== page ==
"Drug level results were presented to women by study staff who had not been involved in the conduct of VOICE using a simple visual tool."
Many of the women at first acted surprised. Some insisted the blood tests were wrong. But most conveyed to researchers why they had not used the study products assigned to them as participants in VOICE, a large HIV prevention trial that, as a likely consequence, did not find any of the three products that were tested to be effective.
The women were among 127 former VOICE participants who, as part of a behavioral sub-study called VOICE D, agreed to take part in in-depth interviews and/or focus group discussions after learning the results of blood tests indicating their actual patterns of product use during the trial.
The researchers hoped that sharing individual test results would elicit candid discussion about the challenges women experienced in using the products during VOICE, and help to understand the study's disparate results, which were initially reported in March 2013.
Although behavioral measures of adherence, including women's own reports, indicated that 90 percent of the 5,029 women in VOICE had followed the daily regimens, tests to detect drug in stored blood samples conducted at the end of the trial revealed that less than 30 percent had actually used their product regularly (either tenofovir tablets, tenofovir/emtricitabine tablets - also known as Truvada® - or tenofovir vaginal gel).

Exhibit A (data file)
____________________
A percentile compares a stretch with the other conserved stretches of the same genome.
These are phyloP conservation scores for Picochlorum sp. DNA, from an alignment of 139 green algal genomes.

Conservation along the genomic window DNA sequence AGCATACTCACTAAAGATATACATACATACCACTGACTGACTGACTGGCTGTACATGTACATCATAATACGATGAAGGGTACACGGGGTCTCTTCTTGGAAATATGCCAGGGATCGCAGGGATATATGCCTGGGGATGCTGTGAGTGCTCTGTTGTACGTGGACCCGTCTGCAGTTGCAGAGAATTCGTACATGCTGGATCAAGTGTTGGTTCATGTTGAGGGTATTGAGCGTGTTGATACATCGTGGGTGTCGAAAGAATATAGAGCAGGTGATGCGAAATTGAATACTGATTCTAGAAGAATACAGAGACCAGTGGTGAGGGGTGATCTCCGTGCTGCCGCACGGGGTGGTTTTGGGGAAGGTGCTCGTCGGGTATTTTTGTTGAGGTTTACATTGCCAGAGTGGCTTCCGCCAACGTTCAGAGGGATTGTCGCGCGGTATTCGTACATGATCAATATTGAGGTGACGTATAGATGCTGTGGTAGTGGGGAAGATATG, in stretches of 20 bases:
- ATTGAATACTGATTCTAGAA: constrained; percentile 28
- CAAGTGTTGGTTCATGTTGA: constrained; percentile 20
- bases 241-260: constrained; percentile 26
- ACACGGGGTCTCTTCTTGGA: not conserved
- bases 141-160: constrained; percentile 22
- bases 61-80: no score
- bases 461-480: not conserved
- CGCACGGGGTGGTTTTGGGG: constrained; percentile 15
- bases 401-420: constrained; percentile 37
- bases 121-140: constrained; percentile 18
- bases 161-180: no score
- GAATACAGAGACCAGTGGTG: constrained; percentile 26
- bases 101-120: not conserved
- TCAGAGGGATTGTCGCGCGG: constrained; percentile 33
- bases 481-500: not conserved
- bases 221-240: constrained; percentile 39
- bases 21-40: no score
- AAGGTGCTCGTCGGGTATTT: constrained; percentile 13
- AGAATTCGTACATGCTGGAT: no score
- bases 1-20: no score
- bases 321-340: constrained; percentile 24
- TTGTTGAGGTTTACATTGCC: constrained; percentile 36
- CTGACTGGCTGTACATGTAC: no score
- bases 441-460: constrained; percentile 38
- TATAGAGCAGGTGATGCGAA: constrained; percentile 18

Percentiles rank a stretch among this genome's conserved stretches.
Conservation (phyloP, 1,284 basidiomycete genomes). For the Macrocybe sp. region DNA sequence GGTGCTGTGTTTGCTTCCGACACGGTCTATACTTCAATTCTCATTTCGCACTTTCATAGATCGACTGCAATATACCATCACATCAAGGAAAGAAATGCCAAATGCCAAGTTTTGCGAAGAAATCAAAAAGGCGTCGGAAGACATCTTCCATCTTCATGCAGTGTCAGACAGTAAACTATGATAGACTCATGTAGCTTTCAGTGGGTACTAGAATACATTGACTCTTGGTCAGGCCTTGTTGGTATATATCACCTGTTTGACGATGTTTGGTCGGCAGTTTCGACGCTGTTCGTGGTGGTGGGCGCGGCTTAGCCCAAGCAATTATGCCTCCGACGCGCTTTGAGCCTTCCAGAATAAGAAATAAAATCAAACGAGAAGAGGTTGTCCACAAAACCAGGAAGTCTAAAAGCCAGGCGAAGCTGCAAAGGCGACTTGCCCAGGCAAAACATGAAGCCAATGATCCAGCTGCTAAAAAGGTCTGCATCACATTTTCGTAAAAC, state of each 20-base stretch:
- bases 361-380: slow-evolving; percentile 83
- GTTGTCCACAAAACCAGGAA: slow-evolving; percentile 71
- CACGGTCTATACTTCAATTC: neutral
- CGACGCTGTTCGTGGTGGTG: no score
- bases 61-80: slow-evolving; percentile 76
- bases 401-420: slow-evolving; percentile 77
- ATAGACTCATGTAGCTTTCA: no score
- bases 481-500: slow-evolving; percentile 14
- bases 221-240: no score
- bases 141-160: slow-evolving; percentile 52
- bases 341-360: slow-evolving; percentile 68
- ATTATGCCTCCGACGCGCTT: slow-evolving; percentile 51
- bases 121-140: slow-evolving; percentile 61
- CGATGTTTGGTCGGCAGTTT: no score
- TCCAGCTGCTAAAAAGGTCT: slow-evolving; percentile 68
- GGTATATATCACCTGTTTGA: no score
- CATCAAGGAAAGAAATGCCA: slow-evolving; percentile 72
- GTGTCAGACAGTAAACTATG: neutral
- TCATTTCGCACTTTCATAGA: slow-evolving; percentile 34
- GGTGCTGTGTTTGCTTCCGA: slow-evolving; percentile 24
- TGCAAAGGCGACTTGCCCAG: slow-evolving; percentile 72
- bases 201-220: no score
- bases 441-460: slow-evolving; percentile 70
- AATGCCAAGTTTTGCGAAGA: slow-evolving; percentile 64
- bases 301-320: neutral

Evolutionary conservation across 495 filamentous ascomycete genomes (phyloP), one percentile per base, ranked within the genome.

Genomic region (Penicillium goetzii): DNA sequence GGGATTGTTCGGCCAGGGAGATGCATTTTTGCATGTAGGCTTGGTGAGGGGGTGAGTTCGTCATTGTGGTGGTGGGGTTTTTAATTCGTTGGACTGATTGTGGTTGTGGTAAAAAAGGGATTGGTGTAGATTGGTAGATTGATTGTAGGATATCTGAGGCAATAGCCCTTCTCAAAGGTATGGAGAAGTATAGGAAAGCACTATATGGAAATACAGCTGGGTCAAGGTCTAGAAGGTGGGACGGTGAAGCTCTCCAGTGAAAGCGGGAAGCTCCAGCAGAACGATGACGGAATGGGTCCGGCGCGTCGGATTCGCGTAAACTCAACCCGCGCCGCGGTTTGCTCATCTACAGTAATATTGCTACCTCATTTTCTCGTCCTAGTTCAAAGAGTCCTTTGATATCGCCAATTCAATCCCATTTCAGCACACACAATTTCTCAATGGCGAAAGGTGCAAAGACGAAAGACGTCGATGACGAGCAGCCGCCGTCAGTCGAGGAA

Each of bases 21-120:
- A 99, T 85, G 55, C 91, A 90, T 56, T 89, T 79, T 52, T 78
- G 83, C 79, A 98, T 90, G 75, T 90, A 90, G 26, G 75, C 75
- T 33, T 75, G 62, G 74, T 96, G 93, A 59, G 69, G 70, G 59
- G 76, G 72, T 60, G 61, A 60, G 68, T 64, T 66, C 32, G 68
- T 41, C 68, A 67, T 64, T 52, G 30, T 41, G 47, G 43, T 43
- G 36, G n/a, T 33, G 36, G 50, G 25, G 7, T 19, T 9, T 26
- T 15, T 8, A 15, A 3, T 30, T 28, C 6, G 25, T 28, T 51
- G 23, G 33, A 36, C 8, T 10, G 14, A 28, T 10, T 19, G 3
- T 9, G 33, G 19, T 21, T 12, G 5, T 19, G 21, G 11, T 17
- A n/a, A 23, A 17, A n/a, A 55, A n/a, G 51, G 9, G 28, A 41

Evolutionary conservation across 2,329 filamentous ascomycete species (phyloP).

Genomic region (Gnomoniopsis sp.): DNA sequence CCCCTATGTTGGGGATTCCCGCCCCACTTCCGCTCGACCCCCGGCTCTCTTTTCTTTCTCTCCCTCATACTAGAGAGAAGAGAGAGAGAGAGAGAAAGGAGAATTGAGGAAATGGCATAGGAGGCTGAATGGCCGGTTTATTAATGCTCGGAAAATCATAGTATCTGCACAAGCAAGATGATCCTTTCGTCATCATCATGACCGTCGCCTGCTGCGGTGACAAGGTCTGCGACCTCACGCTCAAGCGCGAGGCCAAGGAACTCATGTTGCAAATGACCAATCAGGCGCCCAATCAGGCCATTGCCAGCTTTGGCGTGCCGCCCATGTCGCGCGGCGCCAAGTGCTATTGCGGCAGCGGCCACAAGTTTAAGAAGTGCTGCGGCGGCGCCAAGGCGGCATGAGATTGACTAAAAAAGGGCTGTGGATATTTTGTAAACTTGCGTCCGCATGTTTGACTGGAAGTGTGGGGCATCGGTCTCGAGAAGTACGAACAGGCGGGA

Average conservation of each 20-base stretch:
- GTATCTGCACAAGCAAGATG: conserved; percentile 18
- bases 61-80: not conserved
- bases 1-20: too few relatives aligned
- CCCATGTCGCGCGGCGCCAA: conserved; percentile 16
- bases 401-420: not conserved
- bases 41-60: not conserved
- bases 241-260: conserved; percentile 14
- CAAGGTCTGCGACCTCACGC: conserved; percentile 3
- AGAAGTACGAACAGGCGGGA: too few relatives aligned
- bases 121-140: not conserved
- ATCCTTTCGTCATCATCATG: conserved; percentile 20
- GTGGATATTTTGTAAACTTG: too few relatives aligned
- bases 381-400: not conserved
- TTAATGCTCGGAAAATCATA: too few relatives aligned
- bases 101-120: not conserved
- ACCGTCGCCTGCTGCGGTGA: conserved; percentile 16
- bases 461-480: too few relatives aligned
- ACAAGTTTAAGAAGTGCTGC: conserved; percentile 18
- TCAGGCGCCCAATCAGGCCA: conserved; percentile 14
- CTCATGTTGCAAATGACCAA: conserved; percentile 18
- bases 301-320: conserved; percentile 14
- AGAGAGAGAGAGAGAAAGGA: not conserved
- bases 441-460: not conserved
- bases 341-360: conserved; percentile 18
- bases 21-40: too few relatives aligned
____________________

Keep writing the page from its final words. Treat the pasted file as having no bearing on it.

Findings of VOICE D, which were presented at the HIV Research for Prevention (HIV R4P) meeting in Cape Town today, shed new and important light about women's use and nonuse of products in HIV prevention trials. Both VOICE and the VOICE-D sub-study were conducted by the U.S. National Institutes of Health-funded Microbicide Trials Network (MTN).
"We wanted women to open up, to feel comfortable and to talk candidly about their experience participating in VOICE. We hoped that providing women with their individual drug levels would be an impetus for them to be more forthcoming and frank. This is exactly what happened," explained Ariane van der Straten, Ph.D., M.P.H., of the RTI International/Women's Global Health Imperative (RTI/WGHI) program in San Francisco, who led VOICE D and was the lead behavioral scientist on VOICE.
Dr. van der Straten described one woman who said she didn't use the vaginal gel because it leaked and she feared it would do harm to her uterus. She also admitted giving some to a friend who was a sex worker and pouring unused gel into the toilet. Another woman who had been assigned to one of the oral tablet groups said, among other things, that she was told by friends and family that taking the tablets would make her sick or give her HIV. This same woman insisted her blood tests were wrong, because she purposively took the pills prior to coming for her study visits so the drug would show up in her blood test.